Ķea Potidaia is the only point of access to the Kassandra Peninsula.
Its enchanting canal is one of its most unforgettable sights. Boats
cross its waters on an everyday basis, including boats with acetylene lamps and
dragnet boats, which fill up with a profusion of fish.
There are 1601 permanent inhabitants in the village, who in the summer
go up to a few thousand.
At the organized, exquisite beach
of Nea Potidea, one can enjoy the sea and savour plenty of fish, in one of
the numerous fish-houses of the area.
On the village's hill, there is the picturesque church of the Virgin
Mary who celebrates on the 23rd of August.
Nea Potidea was built in 1923 by refugees of Eastern Thrace and Kololimnos,
on the ruins of the ancient city of Potidea.
Ancient Potidea was founded in 600 BC on the saddle of the Pallini
As the name of the city denotes, its patron was Poseidon. During the
expedition of Xerxes against Greece in 480 BC, the city was defeated following
a siege. However, a year later it gathered forces and resisted the siege of Artavazos.
In the same year, it was the only city of Macedonia which, along with other Greek
cities, took part in the battle of Platees.
Its history goes back a long way in the depths of the centuries. Potidea
was a member of the first Alliance between Athens and Delos. It seceded from the
alliance in 432/1 BC with the support of the Corinthians and King Perdikas II.
In 431 BC, after the siege by the Athenian general Kallias, it was subjugated
and subsequently forced to take in settlers from Athens. When the Peloponnesian
war was over, Potidea was freed from the domination of Athens and received a second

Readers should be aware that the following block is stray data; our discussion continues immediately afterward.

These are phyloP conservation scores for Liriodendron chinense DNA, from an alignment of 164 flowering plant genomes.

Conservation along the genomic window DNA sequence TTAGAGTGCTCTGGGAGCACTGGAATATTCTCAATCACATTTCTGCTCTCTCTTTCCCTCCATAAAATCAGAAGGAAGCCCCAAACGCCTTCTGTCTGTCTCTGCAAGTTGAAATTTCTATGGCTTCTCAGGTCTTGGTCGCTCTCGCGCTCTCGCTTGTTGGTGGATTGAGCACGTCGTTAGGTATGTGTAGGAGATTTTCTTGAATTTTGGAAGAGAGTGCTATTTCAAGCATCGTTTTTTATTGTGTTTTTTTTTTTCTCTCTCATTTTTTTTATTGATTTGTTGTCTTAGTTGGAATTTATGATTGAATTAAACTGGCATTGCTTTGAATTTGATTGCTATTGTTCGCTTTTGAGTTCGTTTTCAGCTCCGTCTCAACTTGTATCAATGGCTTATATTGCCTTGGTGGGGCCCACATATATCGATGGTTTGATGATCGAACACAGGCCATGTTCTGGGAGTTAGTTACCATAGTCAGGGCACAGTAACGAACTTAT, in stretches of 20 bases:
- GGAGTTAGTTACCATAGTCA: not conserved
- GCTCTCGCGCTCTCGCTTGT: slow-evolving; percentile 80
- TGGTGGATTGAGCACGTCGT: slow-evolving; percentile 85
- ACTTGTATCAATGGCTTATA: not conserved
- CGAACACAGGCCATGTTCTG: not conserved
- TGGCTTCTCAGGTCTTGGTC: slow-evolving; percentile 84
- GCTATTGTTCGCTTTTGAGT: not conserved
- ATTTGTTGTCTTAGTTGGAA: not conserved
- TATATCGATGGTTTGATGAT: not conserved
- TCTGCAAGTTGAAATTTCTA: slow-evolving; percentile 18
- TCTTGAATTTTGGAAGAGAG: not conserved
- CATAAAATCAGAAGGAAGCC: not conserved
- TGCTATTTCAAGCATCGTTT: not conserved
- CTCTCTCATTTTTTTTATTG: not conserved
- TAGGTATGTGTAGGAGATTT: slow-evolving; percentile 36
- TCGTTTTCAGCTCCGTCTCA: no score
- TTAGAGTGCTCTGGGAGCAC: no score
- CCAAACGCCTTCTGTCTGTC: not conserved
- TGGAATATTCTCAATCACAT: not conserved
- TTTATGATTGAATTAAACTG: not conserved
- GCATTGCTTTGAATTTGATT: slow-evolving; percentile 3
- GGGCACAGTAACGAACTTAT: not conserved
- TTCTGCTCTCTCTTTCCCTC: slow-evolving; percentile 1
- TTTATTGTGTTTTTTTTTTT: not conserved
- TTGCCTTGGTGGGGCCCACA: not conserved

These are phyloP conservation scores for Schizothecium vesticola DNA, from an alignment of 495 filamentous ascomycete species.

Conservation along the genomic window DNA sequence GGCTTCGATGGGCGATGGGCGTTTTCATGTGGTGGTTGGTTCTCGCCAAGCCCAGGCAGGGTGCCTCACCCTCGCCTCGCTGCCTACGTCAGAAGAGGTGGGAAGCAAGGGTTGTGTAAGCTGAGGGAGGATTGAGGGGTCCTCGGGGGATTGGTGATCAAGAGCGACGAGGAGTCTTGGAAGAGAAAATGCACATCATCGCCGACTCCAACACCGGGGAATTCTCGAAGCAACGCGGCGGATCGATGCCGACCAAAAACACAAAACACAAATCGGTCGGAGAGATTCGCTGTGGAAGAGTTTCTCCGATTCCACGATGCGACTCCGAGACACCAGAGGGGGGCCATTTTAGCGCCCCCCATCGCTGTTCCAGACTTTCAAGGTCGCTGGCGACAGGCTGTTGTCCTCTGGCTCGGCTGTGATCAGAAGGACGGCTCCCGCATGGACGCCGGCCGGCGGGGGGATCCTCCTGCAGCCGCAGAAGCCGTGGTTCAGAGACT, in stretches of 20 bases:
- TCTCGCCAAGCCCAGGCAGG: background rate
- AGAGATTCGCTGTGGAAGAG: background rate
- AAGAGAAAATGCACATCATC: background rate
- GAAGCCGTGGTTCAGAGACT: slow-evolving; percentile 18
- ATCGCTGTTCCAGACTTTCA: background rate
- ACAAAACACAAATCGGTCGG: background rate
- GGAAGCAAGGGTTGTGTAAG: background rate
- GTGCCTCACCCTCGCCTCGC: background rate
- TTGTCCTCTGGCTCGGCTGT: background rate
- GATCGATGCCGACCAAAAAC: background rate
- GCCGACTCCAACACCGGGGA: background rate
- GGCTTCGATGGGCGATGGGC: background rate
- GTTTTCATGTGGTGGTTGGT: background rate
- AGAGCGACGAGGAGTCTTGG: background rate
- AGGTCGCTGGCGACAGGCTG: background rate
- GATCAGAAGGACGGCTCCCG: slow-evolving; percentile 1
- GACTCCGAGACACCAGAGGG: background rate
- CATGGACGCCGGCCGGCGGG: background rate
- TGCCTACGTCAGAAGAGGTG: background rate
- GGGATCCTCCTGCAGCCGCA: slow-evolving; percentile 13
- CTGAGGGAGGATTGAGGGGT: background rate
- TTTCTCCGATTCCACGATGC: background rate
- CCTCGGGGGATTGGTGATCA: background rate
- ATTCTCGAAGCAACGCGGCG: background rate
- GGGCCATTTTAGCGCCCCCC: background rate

wave of Athenian settlers in 362/1 BC. In 356 BC, it was ruined by the king of
Macedonia, Philip II and was turned over to the Olynthians.
In 349/8 BC the city had the fate of the other cities of Halkidiki,
that is, it became part of the Macedonian Kingdom.
After a period of desertion of about 40 years, in 316 BC, Kassandros
built on the site of Potidea a new city, which was named after him, Kassandria.
In the following period until the taking of Macedonia by the Romans (168 BC),
Kassandria developed into one of the most powerful cities of Macedonia. It was
almost certainly during this time that the canal was opened up, which facilitated
navigation and boosted trade and economic development.
In 168 BC, the city came under Roman rule and flourished a new.
Potidea's decay is linked to the invasions of the Huns, who invaded
Macedonia in 540 BC. Consequently, despite Justinian's efforts in the 14th century
AD, the city was completely deserted, according to historical sources. Its castle,
being of great importance for the security of the whole peninsula, was repaired
by Ioannis VII, Paleologos, in 1407 and later by the Venetians. In 1430 it came
under Turkish domination.
With the Greek Revolution of 1821, the old fortification was repaired
and reused, while in the same period the new cutting of the canal was made.
In 1821, the revolting people of Halkidiki entrenched themselves in
the castle. They fought hard until the ”turmoil of Kassandra“, the
well-known ”holocaust“ which is commemorated with big official celebrations
every year on its anniversary, November 14th.